Parents of children with severe disabilities face lifelong responsibility for bringing up and caring for them together. When parents are not on the same page, shared decision-making on health and education issues can make parenthood nearly impossible without a detailed plan. Additionally, the added pressure of recommendations related to medical and educational needs is essential for clarification. Guardianship can and should be regulated in the divorce settlement about caring for the child as a dependent adult.

Divorce Finances and Children with Special Needs

The significant financial burdens on children with special needs such as doctors, therapies, medication, and private schools often cause marital chaos.

Standard formulas for child support do not take into account the additional expenses with special needs that can be lifelong responsibility. As a rule, a parent’s financial obligations end when the child is 18 or 21 years old (depending on the country). Parents with Special Needs Children must continue to support children who are severely disabled and unable to live alone until either the parent or child dies and can live independently.

In these complex divorce situations, it is important to consider the specific issues that arise in the transition of the child into adulthood, such as eligibility for government assistance such as SSI and Medicaid.

Certified divorce trainers with this specialist niche such as Dr. Susan Korb Amber are a useful resource for families with children with special needs. Dr. Bernstein brings families together with legal and financial experts who show them how to structure their funds into trusts so as not to risk disqualification for charitable programs. They also educate parents on how to establish ways to pay caregivers or other resources to maintain the quality of life of their child with special needs after the parent dies. It is not that easy to let kids get money out of life insurance. In some states, if a person with special needs has net worth as little as $ 1000, they may be excluded from receiving important state benefits. This can be a significant problem as it can also lose eligibility for critical services such as assisted employment and rehabilitation services, group accommodation, transportation assistance, and personal care.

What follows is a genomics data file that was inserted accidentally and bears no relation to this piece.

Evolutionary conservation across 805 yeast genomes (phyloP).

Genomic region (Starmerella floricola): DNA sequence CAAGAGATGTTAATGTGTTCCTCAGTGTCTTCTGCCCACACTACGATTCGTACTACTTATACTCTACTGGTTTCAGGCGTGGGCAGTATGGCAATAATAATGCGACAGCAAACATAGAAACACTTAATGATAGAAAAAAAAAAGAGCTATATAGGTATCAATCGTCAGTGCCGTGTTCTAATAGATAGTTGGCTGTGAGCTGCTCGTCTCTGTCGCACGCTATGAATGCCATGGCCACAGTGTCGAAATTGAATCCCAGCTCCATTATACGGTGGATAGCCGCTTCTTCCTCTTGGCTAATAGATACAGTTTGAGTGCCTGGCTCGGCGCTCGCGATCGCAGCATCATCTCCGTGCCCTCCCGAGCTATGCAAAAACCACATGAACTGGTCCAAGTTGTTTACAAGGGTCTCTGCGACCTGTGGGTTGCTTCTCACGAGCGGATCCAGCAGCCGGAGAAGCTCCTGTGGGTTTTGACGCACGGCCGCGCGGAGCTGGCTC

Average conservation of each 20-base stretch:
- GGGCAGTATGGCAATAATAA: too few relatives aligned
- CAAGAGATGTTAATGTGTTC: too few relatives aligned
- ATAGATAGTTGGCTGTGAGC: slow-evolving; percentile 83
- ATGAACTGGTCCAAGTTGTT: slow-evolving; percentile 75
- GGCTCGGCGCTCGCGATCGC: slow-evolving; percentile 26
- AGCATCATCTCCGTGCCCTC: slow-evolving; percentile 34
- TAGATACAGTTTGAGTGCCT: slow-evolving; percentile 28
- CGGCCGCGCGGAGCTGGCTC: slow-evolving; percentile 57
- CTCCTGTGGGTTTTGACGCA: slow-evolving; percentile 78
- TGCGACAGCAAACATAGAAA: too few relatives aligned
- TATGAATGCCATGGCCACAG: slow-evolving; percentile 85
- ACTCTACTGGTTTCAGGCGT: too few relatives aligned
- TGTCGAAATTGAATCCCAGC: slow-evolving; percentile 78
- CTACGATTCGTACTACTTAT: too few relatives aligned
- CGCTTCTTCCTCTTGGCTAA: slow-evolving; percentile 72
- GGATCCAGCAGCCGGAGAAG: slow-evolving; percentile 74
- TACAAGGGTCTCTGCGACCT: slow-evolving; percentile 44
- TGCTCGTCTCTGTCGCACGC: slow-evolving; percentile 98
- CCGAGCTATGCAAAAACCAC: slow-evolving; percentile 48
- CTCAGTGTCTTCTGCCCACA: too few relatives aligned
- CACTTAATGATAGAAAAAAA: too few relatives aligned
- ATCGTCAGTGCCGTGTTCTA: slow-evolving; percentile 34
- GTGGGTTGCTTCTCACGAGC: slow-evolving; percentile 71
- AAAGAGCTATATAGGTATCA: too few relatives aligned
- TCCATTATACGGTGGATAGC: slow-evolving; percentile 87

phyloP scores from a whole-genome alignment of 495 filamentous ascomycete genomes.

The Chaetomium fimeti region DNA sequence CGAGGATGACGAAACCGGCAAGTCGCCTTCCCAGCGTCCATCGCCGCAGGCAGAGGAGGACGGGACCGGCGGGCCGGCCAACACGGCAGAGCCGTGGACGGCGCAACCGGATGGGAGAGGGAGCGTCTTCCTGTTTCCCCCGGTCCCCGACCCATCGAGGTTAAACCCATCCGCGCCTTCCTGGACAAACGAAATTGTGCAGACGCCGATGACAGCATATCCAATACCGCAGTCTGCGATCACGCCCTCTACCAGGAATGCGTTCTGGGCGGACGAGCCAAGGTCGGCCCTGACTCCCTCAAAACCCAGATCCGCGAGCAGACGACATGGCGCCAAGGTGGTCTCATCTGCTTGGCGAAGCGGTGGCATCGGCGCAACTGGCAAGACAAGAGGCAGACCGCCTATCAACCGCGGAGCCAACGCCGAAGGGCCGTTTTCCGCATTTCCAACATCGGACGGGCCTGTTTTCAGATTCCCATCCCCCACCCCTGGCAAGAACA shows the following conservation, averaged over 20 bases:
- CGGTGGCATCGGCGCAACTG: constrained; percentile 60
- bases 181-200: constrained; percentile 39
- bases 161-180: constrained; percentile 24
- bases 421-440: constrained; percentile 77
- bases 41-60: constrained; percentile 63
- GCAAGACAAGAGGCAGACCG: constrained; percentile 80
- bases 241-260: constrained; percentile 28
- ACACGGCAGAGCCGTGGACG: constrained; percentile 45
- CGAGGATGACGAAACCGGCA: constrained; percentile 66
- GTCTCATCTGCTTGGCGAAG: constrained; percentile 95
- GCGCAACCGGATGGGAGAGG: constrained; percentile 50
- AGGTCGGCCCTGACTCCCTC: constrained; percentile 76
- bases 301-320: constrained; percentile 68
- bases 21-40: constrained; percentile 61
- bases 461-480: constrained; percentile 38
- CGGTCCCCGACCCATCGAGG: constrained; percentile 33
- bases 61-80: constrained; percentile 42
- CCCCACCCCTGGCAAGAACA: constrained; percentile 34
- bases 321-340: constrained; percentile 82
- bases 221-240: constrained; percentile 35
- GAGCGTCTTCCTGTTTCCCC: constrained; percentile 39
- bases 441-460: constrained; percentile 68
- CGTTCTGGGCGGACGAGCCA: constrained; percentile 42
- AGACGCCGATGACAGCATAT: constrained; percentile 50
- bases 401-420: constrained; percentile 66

There is help and hope for those going through the divorce process with these particular considerations. Susan is one of the vetted professionals at Vesta Divorce who works with clients both domestically and internationally to make divorces smoother for the whole family.

To contact Susan Bernstein EdD, CDC

Divorce Trainer Plus

Tel: 551-444-2609 Email: This email address is being protected from spambots. JavaScript must be activated so that it can be displayed.

Susan is a trainer who trains and is in the ditch with her clients. She also trains other coaches. No problem is too big or too small to overcome. She personally had a divorce that was so terrible she made three national television shows about it, and she wished she had someone besides her great lawyer to help with it. Susan knows that it takes a team and she helps her clients with the emotional part of moving forward, achieving their goals and overcoming any obstacles along the way! Susan helps them be their best selves and stay noble so their children can thrive during and after this stressful time. Susan really made lemonade out of lemons and her goal is to give back every day and make positive changes in the lives of others!

Click here to learn more about Susan.

As published in Vesta Divorce